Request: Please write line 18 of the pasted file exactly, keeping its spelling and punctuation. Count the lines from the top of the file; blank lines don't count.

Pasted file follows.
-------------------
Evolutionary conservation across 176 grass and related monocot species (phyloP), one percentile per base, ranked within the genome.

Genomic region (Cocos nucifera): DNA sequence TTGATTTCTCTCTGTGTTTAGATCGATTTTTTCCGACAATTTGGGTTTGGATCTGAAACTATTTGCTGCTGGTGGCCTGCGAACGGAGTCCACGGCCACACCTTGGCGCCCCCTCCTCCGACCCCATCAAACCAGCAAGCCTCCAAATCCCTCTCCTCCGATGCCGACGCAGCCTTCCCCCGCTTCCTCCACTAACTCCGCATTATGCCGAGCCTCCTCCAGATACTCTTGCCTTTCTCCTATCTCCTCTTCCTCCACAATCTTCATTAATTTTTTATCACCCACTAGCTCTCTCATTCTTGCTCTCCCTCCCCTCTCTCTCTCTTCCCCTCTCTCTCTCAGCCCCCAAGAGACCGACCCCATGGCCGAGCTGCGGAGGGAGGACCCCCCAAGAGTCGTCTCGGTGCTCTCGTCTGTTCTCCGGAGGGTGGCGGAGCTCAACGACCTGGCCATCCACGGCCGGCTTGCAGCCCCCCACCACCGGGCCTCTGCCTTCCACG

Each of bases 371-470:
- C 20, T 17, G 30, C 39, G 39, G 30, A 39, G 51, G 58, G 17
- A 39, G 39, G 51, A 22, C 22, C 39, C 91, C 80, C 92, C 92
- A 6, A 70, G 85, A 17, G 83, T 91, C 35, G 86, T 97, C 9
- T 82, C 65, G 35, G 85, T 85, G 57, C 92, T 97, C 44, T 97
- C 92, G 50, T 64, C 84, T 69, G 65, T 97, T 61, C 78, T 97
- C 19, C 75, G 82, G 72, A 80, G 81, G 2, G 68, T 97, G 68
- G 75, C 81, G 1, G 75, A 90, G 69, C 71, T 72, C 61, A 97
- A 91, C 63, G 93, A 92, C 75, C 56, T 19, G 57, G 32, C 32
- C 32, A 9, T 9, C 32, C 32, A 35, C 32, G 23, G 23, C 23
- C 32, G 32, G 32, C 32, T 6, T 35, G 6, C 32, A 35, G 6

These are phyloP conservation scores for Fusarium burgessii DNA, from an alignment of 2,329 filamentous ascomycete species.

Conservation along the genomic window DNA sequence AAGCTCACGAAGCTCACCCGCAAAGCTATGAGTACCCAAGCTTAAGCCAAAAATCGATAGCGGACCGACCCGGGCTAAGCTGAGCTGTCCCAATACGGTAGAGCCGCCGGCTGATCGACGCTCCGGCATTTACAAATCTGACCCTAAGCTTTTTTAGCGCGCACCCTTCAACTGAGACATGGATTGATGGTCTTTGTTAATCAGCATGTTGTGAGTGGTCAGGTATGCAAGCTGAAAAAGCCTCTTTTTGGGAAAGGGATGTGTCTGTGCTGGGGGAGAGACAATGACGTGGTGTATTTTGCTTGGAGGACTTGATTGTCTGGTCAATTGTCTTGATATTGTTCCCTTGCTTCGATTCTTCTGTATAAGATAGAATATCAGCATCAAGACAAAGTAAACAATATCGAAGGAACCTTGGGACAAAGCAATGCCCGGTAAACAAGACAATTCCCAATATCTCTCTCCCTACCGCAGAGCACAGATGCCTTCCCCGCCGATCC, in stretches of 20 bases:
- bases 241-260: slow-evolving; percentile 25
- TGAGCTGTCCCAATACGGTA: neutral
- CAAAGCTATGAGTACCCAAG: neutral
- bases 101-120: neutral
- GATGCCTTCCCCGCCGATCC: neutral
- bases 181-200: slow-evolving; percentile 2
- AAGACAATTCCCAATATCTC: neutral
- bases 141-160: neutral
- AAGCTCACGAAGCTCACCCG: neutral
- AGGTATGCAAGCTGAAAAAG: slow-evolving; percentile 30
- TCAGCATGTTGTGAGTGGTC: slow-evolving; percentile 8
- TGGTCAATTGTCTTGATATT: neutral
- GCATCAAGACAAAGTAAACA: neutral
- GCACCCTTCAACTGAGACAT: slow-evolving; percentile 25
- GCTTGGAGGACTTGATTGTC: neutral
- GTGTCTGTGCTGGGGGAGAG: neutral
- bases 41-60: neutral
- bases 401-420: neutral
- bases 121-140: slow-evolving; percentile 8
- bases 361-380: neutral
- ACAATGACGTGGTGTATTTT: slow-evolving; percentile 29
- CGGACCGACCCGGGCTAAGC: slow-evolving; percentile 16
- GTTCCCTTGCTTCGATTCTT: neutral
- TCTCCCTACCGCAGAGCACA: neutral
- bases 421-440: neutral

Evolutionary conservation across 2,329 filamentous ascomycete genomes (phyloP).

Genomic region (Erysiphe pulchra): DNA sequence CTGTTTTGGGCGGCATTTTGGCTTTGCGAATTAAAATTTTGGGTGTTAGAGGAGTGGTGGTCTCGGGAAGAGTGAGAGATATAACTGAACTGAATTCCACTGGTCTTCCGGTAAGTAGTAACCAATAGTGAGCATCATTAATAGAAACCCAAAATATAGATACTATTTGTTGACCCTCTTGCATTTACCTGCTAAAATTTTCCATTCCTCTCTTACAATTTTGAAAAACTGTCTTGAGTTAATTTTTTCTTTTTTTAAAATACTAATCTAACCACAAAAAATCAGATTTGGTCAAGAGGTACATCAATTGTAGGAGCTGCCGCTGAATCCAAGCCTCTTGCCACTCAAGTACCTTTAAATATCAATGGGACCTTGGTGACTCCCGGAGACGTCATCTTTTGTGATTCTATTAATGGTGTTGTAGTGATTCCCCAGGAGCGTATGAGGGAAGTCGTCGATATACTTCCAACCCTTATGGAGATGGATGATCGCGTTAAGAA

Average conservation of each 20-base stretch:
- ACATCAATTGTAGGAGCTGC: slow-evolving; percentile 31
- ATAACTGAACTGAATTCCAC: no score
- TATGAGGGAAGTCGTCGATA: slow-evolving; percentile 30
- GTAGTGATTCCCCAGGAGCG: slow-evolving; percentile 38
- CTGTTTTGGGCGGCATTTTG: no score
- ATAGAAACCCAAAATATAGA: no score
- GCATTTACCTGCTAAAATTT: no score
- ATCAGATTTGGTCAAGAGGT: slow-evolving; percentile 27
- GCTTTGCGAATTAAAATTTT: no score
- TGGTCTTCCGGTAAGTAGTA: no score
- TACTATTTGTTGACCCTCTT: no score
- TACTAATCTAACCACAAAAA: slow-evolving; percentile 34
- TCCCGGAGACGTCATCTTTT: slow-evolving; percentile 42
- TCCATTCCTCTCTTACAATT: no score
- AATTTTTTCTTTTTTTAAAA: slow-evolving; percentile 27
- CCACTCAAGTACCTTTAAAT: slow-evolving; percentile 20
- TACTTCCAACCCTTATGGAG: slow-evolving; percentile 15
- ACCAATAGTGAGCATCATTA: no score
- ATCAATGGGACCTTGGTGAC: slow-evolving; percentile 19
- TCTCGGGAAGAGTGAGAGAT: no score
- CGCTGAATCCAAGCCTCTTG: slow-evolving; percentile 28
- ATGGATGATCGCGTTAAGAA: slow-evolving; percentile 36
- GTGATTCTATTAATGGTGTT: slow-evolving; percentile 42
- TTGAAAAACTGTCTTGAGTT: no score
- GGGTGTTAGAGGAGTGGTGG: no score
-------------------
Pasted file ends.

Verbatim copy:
- CAAAGCTATGAGTACCCAAG: neutral